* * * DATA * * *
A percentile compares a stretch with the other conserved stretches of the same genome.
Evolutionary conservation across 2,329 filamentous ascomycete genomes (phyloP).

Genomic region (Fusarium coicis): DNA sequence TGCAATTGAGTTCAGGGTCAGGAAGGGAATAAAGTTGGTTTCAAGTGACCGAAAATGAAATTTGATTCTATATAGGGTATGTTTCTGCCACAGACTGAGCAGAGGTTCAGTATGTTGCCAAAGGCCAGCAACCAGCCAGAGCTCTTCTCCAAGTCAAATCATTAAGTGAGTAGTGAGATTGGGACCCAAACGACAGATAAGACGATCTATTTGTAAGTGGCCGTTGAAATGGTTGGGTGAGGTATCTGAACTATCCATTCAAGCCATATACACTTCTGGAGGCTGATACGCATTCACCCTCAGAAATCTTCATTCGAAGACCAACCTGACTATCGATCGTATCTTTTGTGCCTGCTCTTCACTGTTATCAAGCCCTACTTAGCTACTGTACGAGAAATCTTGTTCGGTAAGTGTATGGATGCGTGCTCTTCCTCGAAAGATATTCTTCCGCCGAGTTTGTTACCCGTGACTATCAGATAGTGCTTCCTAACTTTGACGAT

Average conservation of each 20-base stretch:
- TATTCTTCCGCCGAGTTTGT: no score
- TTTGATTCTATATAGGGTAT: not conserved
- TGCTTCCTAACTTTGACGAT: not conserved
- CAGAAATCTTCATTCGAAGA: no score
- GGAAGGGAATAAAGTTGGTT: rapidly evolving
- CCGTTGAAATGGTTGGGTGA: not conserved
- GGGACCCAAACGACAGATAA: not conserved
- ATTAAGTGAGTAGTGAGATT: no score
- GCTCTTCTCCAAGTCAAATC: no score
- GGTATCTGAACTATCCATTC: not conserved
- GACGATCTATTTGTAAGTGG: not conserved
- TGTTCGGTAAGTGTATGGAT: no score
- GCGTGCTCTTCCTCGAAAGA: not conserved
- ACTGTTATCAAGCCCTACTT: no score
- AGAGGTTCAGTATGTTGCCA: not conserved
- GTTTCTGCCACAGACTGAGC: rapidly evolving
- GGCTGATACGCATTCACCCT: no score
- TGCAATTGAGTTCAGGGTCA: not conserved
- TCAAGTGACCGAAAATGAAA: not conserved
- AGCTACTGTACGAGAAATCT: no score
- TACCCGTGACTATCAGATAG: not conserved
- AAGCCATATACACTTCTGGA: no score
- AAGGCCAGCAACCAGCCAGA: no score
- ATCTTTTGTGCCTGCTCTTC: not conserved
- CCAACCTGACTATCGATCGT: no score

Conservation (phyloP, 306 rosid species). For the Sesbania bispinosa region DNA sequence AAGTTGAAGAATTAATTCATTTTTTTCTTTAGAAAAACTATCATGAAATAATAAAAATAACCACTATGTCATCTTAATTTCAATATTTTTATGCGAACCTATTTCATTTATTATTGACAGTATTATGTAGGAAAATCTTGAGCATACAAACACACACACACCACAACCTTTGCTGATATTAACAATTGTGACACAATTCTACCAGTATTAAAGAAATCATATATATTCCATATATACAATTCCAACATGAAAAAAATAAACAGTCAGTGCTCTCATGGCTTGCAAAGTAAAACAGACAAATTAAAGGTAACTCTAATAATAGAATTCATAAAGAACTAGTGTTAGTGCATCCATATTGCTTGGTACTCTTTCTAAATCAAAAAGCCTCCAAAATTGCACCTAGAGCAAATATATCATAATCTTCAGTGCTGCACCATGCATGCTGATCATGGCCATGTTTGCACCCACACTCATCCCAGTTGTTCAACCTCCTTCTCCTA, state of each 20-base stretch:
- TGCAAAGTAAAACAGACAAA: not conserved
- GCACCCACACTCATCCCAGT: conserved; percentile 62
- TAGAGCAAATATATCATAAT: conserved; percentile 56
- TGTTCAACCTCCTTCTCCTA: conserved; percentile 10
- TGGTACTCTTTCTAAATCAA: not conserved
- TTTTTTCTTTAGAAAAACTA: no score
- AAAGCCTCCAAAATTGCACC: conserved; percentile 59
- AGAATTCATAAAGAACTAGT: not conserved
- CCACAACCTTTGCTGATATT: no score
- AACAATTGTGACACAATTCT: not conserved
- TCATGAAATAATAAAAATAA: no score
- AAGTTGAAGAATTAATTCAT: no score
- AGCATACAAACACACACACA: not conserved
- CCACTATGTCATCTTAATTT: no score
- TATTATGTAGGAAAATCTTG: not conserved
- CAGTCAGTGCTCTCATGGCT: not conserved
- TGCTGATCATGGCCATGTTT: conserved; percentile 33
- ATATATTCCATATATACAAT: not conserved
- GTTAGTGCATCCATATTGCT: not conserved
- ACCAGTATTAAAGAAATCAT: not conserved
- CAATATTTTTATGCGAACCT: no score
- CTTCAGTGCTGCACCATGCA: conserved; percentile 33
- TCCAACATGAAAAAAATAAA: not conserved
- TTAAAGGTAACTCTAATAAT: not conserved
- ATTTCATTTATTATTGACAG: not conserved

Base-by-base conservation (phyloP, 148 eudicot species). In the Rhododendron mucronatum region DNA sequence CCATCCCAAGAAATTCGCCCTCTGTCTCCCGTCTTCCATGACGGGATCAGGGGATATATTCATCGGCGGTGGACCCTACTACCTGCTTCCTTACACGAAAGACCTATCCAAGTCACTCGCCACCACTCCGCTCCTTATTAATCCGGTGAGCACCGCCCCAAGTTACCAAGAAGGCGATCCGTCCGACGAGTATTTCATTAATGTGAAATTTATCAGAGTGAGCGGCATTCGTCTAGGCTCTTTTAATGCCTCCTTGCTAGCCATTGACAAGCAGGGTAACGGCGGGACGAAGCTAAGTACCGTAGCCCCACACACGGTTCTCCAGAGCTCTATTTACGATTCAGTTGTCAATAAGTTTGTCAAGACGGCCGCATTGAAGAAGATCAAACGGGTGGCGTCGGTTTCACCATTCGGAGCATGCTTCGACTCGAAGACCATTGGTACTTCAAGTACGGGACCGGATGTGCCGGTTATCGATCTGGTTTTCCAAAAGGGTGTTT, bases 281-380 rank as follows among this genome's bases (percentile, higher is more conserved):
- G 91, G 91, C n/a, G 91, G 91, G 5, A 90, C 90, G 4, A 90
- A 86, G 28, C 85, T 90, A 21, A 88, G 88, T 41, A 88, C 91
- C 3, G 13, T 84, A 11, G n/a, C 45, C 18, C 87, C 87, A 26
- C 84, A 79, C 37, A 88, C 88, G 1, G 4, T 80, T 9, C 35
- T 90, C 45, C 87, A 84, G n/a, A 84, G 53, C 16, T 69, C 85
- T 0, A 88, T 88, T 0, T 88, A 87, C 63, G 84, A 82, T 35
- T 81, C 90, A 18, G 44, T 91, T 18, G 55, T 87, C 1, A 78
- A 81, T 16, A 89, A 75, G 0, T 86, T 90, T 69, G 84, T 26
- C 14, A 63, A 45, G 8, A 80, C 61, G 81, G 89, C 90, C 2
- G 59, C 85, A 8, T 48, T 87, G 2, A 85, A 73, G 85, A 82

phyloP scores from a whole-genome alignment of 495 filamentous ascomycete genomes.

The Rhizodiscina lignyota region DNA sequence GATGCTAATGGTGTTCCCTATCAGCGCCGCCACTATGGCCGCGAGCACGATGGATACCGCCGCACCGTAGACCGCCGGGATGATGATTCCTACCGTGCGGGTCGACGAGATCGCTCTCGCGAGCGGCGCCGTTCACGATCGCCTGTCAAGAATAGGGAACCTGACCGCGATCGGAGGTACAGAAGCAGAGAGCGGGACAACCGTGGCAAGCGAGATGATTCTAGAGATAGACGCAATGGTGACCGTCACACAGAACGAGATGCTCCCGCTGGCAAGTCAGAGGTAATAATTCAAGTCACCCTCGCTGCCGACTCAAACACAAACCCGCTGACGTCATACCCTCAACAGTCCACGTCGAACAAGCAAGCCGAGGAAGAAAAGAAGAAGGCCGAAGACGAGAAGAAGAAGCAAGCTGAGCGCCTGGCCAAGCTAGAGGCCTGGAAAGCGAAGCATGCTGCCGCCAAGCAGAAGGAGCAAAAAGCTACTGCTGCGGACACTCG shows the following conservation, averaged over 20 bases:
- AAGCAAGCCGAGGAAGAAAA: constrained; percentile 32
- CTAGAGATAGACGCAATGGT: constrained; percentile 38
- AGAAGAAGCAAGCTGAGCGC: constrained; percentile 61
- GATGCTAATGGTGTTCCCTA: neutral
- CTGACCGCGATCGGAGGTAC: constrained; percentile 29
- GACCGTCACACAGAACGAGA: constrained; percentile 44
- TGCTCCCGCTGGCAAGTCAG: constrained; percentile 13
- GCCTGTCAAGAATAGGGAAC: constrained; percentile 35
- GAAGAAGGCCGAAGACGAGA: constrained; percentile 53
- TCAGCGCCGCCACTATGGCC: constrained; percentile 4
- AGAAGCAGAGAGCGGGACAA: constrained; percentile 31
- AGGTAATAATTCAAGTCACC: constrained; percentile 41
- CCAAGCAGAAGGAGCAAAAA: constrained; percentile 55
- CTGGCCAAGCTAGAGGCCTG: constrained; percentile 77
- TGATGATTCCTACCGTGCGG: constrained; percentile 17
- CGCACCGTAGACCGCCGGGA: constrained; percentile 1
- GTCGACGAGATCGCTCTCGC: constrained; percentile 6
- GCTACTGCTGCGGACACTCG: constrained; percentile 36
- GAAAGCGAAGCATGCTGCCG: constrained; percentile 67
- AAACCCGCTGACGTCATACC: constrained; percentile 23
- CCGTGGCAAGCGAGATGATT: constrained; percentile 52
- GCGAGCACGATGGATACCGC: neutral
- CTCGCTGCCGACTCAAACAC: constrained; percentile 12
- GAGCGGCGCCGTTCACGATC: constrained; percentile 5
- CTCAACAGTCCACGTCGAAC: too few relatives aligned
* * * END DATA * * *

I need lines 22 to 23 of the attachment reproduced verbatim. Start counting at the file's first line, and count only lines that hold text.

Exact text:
- TGCAATTGAGTTCAGGGTCA: not conserved
- TCAAGTGACCGAAAATGAAA: not conserved